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Related to nonaccidental injury: Non-accidental trauma

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The following article is from The Great Soviet Encyclopedia (1979). It might be outdated or ideologically biased.



(nei), a wind instrument. (1) An Arab-Iranian end-blown flute with six to eight finger holes.

(2) An Uzbek and Tadzhik transverse flute with six finger holes. It has a diatonic scale, although chromatic notes can also be produced with special fingering and partial covering of the finger holes. Depending on the material from which it is made the nai is called agach-nai (wooden), garau-nai (bamboo), misnai (tin), and brindgzhi-nai (brass).

(3) Moldavian and Rumanian panpipes consisting of eight to 24 pipes of different length (on which the pitch depends) joined together to form a raft. They have a diatonic scale.

The Great Soviet Encyclopedia, 3rd Edition (1970-1979). © 2010 The Gale Group, Inc. All rights reserved.
References in periodicals archive ?
Nonaccidental injury (NAI) in our patient was ruled out by a comprehensive analysis conducted by a multidisciplinary team comprised of an attending pediatrician, the house staff, the child protection team, social worker, and ancillary staff.
Sessions on the first day discussed the developments in breast imaging in Qatar and its future challenges, imaging of the brain, imaging of the spine, and radiology of nonaccidental injury, aside from the advancement of radiology and the latest imaging technologies now available in the country.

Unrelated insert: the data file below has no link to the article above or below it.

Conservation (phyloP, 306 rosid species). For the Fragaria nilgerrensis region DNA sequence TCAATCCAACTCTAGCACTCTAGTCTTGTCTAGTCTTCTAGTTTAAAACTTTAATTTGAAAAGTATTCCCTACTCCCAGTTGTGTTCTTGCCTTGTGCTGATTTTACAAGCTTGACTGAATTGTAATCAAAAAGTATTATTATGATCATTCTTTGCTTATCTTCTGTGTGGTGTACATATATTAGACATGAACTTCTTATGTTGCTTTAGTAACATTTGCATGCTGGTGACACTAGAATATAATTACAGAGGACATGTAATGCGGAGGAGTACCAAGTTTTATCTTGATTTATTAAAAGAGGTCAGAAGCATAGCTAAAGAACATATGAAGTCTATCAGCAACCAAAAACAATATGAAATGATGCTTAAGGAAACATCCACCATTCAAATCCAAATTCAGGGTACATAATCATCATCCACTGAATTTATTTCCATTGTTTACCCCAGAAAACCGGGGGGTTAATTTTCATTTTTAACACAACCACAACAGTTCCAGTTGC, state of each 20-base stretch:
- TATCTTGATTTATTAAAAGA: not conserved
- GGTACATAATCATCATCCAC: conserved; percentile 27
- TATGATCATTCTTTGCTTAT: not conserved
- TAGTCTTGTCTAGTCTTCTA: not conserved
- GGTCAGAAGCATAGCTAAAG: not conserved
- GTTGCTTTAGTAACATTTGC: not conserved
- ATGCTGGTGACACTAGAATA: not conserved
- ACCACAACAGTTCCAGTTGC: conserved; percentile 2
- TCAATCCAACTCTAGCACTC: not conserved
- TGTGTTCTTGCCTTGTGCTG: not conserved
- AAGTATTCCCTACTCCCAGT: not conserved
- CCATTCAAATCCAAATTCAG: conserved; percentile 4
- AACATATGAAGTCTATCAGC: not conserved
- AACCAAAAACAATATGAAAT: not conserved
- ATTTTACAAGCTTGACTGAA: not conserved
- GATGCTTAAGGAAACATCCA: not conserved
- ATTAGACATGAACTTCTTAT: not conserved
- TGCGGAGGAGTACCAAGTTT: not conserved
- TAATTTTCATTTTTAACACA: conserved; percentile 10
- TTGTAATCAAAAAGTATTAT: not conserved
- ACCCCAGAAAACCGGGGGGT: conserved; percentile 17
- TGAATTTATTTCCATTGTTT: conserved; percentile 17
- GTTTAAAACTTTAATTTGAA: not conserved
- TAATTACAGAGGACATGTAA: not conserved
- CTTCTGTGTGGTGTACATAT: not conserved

(10) Two popular pediatric textbooks use the terms nonaccidental injury or intentional head trauma to describe head injuries in children.
On the recommendation of these three doctors, a ninth doctor, a consultant paediatric nephrologist, was instructed to comment further and in more precise detail about whether, on the evidence, the child was more likely to have suffered from nonaccidental injury than a naturally occurring condition.
Nonaccidental injury is commonly regarded as a diagnosis, but is simply a description of the mechanism of injury.
The authors also included chapters on foreign bodies that address glass, swallowed foreign bodies such as coins, nonaccidental injury and special pediatric concerns.
Physiological striae of adolescence have been mistaken in the past for bruises resulting from nonaccidental injury [6, 9, 18-21].
Social workers had raised concerns after a doctor concluded that "extensive bruising" on the girl - now aged 16 months - was consistent with "nonaccidental injury".
"The lack of explanation and quiet nature of the dog meant vets suspected nonaccidental injury."
The lesions may be mistaken for nonaccidental injury, that is, physical abuse.
Nonaccidental injury is the leading cause of head trauma in infants younger than 1 year old.[1,2] These types of head injuries may be the result of blunt force trauma, direct impact or violent shaking at the hands of an adult.[3]
This small child was the most severe I had ever seen with an apparent nonaccidental injury."